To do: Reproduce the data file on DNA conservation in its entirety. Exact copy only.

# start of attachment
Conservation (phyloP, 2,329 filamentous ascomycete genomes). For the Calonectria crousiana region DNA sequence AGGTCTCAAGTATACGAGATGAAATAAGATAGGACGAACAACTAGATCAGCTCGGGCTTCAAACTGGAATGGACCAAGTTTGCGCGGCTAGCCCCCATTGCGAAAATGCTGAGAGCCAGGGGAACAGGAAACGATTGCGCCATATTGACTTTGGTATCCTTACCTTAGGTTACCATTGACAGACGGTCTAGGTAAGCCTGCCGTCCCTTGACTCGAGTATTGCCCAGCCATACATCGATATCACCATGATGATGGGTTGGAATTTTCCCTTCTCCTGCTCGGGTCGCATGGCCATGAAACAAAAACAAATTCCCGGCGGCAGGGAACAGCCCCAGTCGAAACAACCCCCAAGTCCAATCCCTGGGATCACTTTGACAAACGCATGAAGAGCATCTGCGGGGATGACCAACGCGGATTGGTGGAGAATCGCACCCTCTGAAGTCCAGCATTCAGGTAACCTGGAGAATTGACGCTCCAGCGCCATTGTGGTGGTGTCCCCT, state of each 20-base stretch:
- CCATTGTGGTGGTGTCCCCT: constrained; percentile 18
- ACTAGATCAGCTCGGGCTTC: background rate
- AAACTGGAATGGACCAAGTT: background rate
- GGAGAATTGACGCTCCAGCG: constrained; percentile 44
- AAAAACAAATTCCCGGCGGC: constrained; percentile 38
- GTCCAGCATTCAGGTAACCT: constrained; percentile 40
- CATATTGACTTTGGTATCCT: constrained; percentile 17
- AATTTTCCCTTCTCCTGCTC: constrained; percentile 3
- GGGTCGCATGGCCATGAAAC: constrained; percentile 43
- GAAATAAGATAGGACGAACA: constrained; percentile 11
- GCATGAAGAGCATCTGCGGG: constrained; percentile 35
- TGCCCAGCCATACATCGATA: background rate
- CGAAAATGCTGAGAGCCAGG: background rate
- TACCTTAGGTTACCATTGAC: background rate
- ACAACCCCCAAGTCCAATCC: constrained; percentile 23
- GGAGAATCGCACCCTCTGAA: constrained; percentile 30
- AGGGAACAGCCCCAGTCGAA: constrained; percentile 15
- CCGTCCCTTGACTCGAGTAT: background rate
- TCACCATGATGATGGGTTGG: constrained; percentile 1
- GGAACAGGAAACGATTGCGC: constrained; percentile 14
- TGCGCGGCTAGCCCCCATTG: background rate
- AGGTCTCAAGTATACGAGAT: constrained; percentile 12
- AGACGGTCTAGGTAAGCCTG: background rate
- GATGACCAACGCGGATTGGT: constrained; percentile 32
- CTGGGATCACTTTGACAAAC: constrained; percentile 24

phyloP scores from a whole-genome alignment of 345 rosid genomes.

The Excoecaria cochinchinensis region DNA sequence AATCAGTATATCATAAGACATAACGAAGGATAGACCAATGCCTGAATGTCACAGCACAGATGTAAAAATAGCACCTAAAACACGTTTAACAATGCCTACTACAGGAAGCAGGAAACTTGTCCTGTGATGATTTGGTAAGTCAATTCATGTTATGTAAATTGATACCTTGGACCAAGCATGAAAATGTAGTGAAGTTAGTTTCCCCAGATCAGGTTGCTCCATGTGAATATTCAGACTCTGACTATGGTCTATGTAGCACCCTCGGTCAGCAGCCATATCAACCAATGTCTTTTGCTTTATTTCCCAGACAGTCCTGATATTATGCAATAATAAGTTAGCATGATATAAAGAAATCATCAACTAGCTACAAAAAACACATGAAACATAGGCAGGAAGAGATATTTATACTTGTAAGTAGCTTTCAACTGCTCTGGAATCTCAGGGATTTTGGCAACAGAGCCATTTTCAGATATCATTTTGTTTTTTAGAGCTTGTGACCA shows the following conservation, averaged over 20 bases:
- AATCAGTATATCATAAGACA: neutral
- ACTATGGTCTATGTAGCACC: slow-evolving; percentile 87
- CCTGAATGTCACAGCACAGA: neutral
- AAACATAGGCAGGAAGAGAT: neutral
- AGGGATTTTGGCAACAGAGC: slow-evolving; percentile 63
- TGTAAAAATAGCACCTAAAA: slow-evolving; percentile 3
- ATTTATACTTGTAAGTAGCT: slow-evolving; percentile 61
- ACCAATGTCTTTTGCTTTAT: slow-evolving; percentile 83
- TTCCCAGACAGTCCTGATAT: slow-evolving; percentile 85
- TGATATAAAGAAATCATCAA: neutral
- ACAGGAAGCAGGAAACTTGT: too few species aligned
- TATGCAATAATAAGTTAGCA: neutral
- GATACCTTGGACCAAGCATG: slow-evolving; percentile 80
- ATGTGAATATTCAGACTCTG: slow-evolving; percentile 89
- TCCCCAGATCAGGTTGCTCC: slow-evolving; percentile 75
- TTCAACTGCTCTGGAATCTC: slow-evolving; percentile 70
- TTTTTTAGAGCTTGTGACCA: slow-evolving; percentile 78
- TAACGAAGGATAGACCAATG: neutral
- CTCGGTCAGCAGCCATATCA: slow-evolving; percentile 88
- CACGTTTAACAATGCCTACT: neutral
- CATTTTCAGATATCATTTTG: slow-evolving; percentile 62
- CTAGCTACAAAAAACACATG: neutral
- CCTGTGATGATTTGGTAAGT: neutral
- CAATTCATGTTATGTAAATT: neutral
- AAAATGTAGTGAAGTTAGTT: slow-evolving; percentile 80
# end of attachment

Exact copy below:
Conservation (phyloP, 2,329 filamentous ascomycete genomes). For the Calonectria crousiana region DNA sequence AGGTCTCAAGTATACGAGATGAAATAAGATAGGACGAACAACTAGATCAGCTCGGGCTTCAAACTGGAATGGACCAAGTTTGCGCGGCTAGCCCCCATTGCGAAAATGCTGAGAGCCAGGGGAACAGGAAACGATTGCGCCATATTGACTTTGGTATCCTTACCTTAGGTTACCATTGACAGACGGTCTAGGTAAGCCTGCCGTCCCTTGACTCGAGTATTGCCCAGCCATACATCGATATCACCATGATGATGGGTTGGAATTTTCCCTTCTCCTGCTCGGGTCGCATGGCCATGAAACAAAAACAAATTCCCGGCGGCAGGGAACAGCCCCAGTCGAAACAACCCCCAAGTCCAATCCCTGGGATCACTTTGACAAACGCATGAAGAGCATCTGCGGGGATGACCAACGCGGATTGGTGGAGAATCGCACCCTCTGAAGTCCAGCATTCAGGTAACCTGGAGAATTGACGCTCCAGCGCCATTGTGGTGGTGTCCCCT, state of each 20-base stretch:
- CCATTGTGGTGGTGTCCCCT: constrained; percentile 18
- ACTAGATCAGCTCGGGCTTC: background rate
- AAACTGGAATGGACCAAGTT: background rate
- GGAGAATTGACGCTCCAGCG: constrained; percentile 44
- AAAAACAAATTCCCGGCGGC: constrained; percentile 38
- GTCCAGCATTCAGGTAACCT: constrained; percentile 40
- CATATTGACTTTGGTATCCT: constrained; percentile 17
- AATTTTCCCTTCTCCTGCTC: constrained; percentile 3
- GGGTCGCATGGCCATGAAAC: constrained; percentile 43
- GAAATAAGATAGGACGAACA: constrained; percentile 11
- GCATGAAGAGCATCTGCGGG: constrained; percentile 35
- TGCCCAGCCATACATCGATA: background rate
- CGAAAATGCTGAGAGCCAGG: background rate
- TACCTTAGGTTACCATTGAC: background rate
- ACAACCCCCAAGTCCAATCC: constrained; percentile 23
- GGAGAATCGCACCCTCTGAA: constrained; percentile 30
- AGGGAACAGCCCCAGTCGAA: constrained; percentile 15
- CCGTCCCTTGACTCGAGTAT: background rate
- TCACCATGATGATGGGTTGG: constrained; percentile 1
- GGAACAGGAAACGATTGCGC: constrained; percentile 14
- TGCGCGGCTAGCCCCCATTG: background rate
- AGGTCTCAAGTATACGAGAT: constrained; percentile 12
- AGACGGTCTAGGTAAGCCTG: background rate
- GATGACCAACGCGGATTGGT: constrained; percentile 32
- CTGGGATCACTTTGACAAAC: constrained; percentile 24

phyloP scores from a whole-genome alignment of 345 rosid genomes.

The Excoecaria cochinchinensis region DNA sequence AATCAGTATATCATAAGACATAACGAAGGATAGACCAATGCCTGAATGTCACAGCACAGATGTAAAAATAGCACCTAAAACACGTTTAACAATGCCTACTACAGGAAGCAGGAAACTTGTCCTGTGATGATTTGGTAAGTCAATTCATGTTATGTAAATTGATACCTTGGACCAAGCATGAAAATGTAGTGAAGTTAGTTTCCCCAGATCAGGTTGCTCCATGTGAATATTCAGACTCTGACTATGGTCTATGTAGCACCCTCGGTCAGCAGCCATATCAACCAATGTCTTTTGCTTTATTTCCCAGACAGTCCTGATATTATGCAATAATAAGTTAGCATGATATAAAGAAATCATCAACTAGCTACAAAAAACACATGAAACATAGGCAGGAAGAGATATTTATACTTGTAAGTAGCTTTCAACTGCTCTGGAATCTCAGGGATTTTGGCAACAGAGCCATTTTCAGATATCATTTTGTTTTTTAGAGCTTGTGACCA shows the following conservation, averaged over 20 bases:
- AATCAGTATATCATAAGACA: neutral
- ACTATGGTCTATGTAGCACC: slow-evolving; percentile 87
- CCTGAATGTCACAGCACAGA: neutral
- AAACATAGGCAGGAAGAGAT: neutral
- AGGGATTTTGGCAACAGAGC: slow-evolving; percentile 63
- TGTAAAAATAGCACCTAAAA: slow-evolving; percentile 3
- ATTTATACTTGTAAGTAGCT: slow-evolving; percentile 61
- ACCAATGTCTTTTGCTTTAT: slow-evolving; percentile 83
- TTCCCAGACAGTCCTGATAT: slow-evolving; percentile 85
- TGATATAAAGAAATCATCAA: neutral
- ACAGGAAGCAGGAAACTTGT: too few species aligned
- TATGCAATAATAAGTTAGCA: neutral
- GATACCTTGGACCAAGCATG: slow-evolving; percentile 80
- ATGTGAATATTCAGACTCTG: slow-evolving; percentile 89
- TCCCCAGATCAGGTTGCTCC: slow-evolving; percentile 75
- TTCAACTGCTCTGGAATCTC: slow-evolving; percentile 70
- TTTTTTAGAGCTTGTGACCA: slow-evolving; percentile 78
- TAACGAAGGATAGACCAATG: neutral
- CTCGGTCAGCAGCCATATCA: slow-evolving; percentile 88
- CACGTTTAACAATGCCTACT: neutral
- CATTTTCAGATATCATTTTG: slow-evolving; percentile 62
- CTAGCTACAAAAAACACATG: neutral
- CCTGTGATGATTTGGTAAGT: neutral
- CAATTCATGTTATGTAAATT: neutral
- AAAATGTAGTGAAGTTAGTT: slow-evolving; percentile 80